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“The Outcome On The Democratic Side Is Notable”: In An Unusual Development, Congressional Dems Display Admirable Backbone

This morning, Sen. Barbara Mikulski announced that she will be voting in favor of the Iran nuclear deal, making her the 34th supporter. That means that a move to override any veto of the bill opposing the deal will fail. In fact, it may not even get to an override vote; there are 10 Democrats remaining who have not made their position clear, and if seven of them side with the administration, the bill won’t get the 60 votes it needs to overcome a filibuster.

While you might explain this outcome in purely partisan terms — the Republicans all oppose the deal because it’s Barack Obama’s, and nearly all the Democrats stand behind their party’s leader — the outcome on the Democratic side is still notable, because it represents a triumph over the kind of attack before which Democrats have so often run frightened in the past.

If you’re too young to remember the time before the Iraq War turned into a disaster, you may not realize the state of constant fear Democrats used to live in when it came to national security. Particularly since Ronald Reagan’s presidency, Republicans were always ready to ridicule them as being “soft” — soft on defense, soft on the communists, soft on anything involving foreign threats. After 9/11, this attack went into a higher gear, as did Democrats’ fear that any show of softness would instantly be met with, “Why are you on the terrorists’ side?” and “Why don’t you support our troops?”

That’s why it was widely understood among Democrats in 2002 that no one with any national ambitions could vote against the Iraq War when the drums were beating so loudly. With only one exception (Florida’s Bob Graham), all the Senate Democrats who would run for president in 2004 or 2008 voted Yea, including Hillary Clinton, Joe Biden, and John Kerry. Everyone assumed that was the only safe vote to take. And when Kerry became the party’s nominee in 2004, he centered his entire campaign on the story of his service in Vietnam, on the theory that a couple of chicken hawks like George Bush and Dick Cheney would never attack the patriotism of a war hero (that theory proved to be mistaken).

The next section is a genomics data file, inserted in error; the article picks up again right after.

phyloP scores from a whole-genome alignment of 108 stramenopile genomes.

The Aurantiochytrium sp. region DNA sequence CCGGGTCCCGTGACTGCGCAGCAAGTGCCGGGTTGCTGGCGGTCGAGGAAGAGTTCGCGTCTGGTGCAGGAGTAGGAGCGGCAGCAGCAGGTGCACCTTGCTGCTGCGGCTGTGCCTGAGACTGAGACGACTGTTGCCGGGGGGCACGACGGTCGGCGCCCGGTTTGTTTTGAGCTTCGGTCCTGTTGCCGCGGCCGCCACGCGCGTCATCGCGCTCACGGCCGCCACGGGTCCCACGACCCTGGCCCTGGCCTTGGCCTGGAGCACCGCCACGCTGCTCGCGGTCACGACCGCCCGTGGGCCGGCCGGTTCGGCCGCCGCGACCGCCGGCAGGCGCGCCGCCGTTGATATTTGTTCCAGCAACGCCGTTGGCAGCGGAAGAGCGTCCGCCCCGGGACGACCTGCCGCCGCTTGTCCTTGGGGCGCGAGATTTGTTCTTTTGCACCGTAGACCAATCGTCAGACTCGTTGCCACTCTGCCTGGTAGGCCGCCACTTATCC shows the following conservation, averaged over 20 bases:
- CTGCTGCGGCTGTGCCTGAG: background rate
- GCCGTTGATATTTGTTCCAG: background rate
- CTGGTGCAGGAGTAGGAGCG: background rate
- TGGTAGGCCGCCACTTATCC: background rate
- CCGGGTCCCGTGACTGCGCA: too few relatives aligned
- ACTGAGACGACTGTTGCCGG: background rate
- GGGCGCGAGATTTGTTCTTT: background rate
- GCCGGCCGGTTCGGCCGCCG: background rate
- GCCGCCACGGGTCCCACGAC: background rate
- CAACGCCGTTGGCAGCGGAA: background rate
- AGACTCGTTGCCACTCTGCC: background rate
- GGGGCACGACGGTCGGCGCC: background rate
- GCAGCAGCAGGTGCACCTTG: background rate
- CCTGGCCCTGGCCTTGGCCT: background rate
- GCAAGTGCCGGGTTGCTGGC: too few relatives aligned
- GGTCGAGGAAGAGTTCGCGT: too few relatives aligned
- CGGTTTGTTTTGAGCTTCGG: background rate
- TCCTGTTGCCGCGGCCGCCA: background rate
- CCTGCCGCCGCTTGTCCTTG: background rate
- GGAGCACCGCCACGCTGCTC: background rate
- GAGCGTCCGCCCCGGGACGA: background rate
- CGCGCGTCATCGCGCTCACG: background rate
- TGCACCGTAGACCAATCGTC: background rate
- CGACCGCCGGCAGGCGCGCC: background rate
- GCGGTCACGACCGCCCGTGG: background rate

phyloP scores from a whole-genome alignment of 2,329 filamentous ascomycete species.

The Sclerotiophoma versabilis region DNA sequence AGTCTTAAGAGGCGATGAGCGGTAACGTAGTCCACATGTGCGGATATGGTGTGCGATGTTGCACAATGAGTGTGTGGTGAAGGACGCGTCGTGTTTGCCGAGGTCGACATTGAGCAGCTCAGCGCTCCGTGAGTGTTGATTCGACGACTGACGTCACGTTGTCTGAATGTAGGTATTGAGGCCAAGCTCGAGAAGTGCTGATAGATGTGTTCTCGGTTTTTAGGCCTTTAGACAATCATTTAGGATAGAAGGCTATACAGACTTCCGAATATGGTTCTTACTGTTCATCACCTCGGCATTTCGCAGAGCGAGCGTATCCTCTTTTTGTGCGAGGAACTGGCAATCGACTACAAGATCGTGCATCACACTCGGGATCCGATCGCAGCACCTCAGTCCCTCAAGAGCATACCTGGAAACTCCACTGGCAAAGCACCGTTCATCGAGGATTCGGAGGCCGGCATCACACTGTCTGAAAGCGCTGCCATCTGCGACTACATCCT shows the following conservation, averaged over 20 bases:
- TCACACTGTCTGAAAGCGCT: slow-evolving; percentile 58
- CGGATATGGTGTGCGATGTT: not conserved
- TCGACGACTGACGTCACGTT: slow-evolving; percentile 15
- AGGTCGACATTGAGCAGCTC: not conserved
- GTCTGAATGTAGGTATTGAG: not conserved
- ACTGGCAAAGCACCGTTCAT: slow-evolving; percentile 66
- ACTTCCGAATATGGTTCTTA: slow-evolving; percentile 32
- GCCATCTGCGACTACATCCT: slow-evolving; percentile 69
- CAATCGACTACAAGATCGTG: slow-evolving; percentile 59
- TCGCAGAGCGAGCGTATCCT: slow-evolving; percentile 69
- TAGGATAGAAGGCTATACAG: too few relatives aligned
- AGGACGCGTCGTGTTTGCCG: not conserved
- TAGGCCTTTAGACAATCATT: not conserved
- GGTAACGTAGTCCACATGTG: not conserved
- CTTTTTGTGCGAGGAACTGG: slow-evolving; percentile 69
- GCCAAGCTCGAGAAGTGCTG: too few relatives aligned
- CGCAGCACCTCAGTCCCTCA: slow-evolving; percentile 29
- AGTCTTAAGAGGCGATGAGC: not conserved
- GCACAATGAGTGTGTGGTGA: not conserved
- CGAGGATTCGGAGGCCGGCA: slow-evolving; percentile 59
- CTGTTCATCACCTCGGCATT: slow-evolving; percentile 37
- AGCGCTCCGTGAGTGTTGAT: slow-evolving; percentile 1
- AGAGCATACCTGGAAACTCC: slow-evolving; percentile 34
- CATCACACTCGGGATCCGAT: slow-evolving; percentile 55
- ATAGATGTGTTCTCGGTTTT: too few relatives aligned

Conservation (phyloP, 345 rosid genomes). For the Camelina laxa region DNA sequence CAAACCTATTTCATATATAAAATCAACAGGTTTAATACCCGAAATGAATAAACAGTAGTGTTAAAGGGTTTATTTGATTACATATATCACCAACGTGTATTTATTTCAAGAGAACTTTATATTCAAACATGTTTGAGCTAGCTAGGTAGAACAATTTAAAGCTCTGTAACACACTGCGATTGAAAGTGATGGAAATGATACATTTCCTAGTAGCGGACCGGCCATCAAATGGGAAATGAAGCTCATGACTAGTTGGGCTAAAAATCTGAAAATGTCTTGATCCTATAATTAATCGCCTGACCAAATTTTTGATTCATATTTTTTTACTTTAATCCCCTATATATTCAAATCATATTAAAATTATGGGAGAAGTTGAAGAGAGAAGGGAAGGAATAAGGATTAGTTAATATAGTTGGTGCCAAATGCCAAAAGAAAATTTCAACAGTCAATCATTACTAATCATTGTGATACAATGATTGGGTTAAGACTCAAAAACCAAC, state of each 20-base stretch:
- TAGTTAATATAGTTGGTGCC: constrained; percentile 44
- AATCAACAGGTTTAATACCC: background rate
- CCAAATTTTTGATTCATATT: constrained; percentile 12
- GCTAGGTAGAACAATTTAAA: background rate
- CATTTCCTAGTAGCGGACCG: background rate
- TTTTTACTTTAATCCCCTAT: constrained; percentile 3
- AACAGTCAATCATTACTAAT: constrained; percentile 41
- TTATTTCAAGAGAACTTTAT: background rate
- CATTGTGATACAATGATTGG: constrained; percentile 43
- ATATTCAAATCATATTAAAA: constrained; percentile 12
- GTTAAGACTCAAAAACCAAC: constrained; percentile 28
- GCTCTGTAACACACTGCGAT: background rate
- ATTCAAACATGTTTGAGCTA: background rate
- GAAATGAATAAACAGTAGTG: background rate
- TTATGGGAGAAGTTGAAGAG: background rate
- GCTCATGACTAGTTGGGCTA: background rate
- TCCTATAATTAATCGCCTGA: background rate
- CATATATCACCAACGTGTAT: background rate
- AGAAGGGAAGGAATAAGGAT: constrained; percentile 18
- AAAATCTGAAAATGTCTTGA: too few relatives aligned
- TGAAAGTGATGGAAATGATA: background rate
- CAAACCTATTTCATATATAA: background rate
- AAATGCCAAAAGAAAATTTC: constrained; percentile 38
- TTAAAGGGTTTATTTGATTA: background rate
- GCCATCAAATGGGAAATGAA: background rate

The failure of the Afghanistan and Iraq wars enabled Democrats to feel that they didn’t have to constantly bend over backward to show that they’re tough, when toughness is what cost the country so much in recent years. But the Iran debate put that belief to the test. That’s because for Democrats, there really is some risk in supporting this deal.

If the agreement proves to be a failure — let’s say that Iran manages to conduct a nuclear weapons program in secret, then announces to the world that they have a nuclear weapon — it will indeed be front-page news, and the Democrats who supported the deal might suffer grave political consequences. So in order to vote yes, they had to look seriously at the deal and its alternatives, and accept some long term political peril.